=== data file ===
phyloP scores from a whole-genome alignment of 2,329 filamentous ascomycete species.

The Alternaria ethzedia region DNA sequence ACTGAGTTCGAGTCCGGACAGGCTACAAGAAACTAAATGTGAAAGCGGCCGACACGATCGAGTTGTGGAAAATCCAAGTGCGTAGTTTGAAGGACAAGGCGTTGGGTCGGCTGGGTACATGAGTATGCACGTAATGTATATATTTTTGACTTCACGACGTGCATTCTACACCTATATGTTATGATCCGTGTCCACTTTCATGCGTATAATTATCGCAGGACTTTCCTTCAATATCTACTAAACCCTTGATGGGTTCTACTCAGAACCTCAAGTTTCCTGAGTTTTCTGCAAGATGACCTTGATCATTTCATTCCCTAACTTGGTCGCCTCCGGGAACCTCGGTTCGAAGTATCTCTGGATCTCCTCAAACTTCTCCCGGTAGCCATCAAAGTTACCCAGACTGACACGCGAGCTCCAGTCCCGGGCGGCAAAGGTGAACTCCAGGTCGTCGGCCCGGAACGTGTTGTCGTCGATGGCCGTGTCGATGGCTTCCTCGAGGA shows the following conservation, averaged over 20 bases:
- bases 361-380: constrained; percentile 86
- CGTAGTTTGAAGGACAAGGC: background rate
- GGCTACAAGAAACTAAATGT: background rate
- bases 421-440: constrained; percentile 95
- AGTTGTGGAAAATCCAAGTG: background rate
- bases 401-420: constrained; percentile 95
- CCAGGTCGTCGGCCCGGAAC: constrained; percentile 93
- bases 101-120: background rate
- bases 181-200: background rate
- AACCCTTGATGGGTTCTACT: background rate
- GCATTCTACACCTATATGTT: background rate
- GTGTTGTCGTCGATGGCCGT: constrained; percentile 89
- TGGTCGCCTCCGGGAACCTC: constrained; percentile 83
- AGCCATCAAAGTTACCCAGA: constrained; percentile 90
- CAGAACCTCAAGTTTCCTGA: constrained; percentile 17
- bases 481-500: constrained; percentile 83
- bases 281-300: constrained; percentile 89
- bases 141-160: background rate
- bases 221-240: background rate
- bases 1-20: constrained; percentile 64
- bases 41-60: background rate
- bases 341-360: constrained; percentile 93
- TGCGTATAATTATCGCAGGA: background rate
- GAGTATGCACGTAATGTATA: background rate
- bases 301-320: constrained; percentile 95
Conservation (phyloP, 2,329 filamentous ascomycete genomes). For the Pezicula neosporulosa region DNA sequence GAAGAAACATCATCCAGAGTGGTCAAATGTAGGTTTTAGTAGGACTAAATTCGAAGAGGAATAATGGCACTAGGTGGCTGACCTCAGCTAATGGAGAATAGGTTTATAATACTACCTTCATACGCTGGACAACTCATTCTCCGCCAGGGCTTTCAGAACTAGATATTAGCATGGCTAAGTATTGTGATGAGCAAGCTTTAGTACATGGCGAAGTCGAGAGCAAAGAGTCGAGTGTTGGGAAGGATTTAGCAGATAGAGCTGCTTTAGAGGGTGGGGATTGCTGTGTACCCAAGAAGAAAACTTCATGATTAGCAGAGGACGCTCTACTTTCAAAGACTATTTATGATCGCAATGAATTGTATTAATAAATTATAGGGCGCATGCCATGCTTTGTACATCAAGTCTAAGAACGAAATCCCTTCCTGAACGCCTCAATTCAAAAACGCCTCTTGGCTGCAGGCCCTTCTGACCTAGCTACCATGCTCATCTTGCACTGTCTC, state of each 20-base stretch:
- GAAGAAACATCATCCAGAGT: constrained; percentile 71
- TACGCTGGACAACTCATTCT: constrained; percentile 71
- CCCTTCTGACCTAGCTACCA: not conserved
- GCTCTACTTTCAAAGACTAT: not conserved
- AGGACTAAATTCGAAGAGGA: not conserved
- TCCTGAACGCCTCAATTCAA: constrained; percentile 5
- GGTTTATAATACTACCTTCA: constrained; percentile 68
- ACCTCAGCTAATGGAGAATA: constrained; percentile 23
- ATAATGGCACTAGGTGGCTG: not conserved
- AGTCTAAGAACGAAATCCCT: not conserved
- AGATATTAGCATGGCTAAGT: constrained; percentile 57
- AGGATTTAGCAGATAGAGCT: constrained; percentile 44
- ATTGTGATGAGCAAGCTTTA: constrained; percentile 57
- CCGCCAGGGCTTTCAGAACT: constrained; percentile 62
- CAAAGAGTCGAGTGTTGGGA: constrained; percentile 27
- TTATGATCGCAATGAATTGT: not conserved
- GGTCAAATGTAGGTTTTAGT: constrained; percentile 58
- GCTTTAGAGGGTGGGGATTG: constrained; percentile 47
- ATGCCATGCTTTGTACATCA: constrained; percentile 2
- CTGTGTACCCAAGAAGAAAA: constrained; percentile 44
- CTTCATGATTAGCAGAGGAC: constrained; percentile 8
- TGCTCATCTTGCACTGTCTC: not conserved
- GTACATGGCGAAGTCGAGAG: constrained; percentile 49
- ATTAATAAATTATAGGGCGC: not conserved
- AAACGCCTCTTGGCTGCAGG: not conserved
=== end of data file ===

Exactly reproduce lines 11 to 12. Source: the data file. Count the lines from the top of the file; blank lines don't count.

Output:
- bases 181-200: background rate
- AACCCTTGATGGGTTCTACT: background rate